Douglas G. Wilson douglas at NB.NET
Tue Apr 17 17:13:47 UTC 2001

>The use of they and its forms with such antecedents is actually about 600
>years old.

Chaucer (ca. 1395, quoted from Jespersen in the M-W usage dictionary): "And
whoso fyndeth hym out of swich blame, They wol come up ...."

In more recent times, "their" (singular) has been routinely used not only
for 'gender neutrality' but also for 'notional agreement'. E.g., in a poker
game in the 1960's, in which no female has ever played (nor will ever play)
and in which no player is interested in feminist politics, I can picture
(and I can remember, I think) "Does everybody have their cards?" --
although it's grammatically incorrect IMHO.

I find this inoffensive as a casual usage, but I confess I am annoyed to
see it self-consciously used in formal writing: I think I feel embarrassed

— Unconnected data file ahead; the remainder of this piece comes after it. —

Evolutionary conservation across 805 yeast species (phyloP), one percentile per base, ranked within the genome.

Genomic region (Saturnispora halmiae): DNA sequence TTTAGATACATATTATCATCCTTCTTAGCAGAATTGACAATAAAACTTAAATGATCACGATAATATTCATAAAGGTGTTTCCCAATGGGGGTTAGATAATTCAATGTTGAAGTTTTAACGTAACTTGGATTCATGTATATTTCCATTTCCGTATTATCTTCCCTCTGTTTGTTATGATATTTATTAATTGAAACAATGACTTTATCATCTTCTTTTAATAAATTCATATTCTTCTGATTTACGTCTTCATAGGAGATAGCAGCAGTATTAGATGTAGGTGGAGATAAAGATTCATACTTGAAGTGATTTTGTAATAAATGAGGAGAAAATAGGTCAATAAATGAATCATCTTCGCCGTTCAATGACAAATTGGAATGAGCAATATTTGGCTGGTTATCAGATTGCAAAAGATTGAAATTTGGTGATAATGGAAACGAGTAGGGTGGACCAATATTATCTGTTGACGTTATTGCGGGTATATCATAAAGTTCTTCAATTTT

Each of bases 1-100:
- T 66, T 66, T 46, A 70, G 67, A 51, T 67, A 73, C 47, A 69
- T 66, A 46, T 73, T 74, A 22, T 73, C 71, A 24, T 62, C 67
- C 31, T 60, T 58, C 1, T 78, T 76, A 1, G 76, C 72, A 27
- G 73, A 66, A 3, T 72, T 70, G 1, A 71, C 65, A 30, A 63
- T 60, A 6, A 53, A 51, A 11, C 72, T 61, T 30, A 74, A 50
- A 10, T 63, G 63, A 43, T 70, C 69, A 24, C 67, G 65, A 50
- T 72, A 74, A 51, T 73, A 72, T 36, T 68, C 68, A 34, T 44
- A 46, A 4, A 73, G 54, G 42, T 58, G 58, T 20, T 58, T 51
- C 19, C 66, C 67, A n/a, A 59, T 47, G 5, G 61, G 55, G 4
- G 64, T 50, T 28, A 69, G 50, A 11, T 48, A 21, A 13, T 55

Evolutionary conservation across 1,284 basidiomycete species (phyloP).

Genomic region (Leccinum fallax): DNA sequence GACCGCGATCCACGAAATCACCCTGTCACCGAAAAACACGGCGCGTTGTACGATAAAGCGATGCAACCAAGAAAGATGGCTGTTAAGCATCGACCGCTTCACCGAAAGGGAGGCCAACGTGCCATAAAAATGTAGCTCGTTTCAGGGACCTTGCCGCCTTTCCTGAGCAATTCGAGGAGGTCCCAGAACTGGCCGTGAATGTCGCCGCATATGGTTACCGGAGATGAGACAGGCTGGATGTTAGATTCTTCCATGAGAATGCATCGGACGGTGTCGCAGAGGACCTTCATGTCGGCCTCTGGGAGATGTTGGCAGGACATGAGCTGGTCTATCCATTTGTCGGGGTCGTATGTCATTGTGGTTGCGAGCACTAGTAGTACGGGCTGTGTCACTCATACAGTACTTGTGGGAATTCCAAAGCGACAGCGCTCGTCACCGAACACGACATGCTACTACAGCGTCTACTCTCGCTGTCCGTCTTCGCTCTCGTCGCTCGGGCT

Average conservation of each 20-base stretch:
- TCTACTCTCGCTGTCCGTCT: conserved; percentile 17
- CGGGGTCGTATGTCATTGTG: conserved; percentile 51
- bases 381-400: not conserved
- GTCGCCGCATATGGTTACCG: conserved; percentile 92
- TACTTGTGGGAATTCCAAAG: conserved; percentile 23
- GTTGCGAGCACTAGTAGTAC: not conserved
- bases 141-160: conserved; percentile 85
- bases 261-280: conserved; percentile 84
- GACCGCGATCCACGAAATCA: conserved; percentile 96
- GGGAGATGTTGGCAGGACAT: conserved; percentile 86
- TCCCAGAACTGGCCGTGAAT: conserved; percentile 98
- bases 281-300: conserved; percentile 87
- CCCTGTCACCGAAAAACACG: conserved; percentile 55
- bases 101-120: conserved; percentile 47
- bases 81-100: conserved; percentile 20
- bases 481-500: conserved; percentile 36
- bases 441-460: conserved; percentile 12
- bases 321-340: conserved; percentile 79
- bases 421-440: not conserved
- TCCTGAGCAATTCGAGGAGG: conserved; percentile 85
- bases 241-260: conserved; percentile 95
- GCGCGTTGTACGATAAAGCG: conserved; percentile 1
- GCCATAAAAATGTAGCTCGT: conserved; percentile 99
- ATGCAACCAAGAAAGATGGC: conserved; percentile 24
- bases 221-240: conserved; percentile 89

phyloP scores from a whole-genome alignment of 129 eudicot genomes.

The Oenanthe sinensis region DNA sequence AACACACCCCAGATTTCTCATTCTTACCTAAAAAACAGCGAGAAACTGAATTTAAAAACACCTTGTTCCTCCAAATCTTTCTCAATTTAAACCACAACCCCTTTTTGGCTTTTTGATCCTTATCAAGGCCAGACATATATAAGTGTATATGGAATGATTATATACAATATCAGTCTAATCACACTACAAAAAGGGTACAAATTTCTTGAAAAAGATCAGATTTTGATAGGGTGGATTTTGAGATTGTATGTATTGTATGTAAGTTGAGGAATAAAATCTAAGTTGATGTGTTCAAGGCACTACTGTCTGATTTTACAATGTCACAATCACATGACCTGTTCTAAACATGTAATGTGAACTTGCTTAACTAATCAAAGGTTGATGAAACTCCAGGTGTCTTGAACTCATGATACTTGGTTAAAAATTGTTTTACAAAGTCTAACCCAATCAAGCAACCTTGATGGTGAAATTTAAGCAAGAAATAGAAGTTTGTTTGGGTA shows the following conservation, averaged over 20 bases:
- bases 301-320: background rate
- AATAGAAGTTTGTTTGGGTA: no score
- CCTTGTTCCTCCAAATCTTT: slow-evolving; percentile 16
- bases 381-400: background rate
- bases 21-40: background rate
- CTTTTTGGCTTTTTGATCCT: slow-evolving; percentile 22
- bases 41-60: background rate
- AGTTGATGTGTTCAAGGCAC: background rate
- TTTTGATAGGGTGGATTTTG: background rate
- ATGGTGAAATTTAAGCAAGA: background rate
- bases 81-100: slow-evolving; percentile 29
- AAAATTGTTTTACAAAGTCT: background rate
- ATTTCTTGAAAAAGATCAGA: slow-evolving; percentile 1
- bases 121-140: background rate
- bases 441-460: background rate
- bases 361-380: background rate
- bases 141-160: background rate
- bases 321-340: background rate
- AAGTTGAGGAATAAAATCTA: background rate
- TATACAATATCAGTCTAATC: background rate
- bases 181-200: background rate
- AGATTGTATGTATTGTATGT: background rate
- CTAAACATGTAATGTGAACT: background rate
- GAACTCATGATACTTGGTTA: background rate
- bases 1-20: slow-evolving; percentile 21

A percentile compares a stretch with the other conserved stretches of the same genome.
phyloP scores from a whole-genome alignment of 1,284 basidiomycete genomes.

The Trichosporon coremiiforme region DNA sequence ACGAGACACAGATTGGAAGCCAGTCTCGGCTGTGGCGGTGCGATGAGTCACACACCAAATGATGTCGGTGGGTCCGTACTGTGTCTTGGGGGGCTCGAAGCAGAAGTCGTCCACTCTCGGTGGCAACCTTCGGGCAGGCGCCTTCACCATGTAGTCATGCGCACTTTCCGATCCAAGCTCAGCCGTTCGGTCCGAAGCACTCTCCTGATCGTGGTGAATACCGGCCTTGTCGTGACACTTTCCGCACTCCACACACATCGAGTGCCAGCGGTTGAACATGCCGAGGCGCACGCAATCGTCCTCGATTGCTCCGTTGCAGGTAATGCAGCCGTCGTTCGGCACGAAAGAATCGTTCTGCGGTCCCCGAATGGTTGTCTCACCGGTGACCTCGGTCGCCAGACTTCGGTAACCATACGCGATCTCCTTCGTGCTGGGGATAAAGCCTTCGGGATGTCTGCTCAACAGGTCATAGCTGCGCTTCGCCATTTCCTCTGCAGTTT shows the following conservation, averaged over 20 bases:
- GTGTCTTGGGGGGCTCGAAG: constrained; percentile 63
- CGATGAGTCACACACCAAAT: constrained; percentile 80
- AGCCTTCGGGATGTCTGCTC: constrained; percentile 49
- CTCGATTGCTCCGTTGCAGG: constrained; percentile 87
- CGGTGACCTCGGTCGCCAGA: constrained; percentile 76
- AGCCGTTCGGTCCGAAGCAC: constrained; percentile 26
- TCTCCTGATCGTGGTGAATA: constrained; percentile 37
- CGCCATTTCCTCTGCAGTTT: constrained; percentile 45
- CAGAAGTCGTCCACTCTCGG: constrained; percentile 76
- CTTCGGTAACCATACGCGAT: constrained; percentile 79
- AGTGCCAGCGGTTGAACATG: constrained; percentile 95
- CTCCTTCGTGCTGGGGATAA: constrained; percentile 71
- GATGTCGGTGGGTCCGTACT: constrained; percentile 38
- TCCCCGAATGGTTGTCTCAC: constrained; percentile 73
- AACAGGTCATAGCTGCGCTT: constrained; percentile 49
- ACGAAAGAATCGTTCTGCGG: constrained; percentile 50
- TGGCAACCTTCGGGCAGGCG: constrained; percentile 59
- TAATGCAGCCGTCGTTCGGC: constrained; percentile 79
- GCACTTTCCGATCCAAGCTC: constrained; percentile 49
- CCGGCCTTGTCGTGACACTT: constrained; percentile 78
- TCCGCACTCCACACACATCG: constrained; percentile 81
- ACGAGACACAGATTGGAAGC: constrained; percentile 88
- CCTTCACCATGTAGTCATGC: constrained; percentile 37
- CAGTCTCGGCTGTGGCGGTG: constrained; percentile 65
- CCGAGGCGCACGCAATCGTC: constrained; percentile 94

for the writer who apparently feels that he is making some sort of
political point or contribution in this manner. Recently I saw in a safety
memorandum something like: "In one case a technician had their hand
crushed." Why not "In one case a technician's hand was crushed"?

On the Internet nobody knows whether you're a man, or a woman, or a dog, or
a piece of software .... I think in these enlightened times English needs
not only a common-gender word for "he/she" but also a
gender-and-species-and-even-animateness-neutral third-person-singular
pronoun. The obvious choice, made by contracting "she"+"he"+"it", might
encounter some opposition, of course ....

-- Doug Wilson

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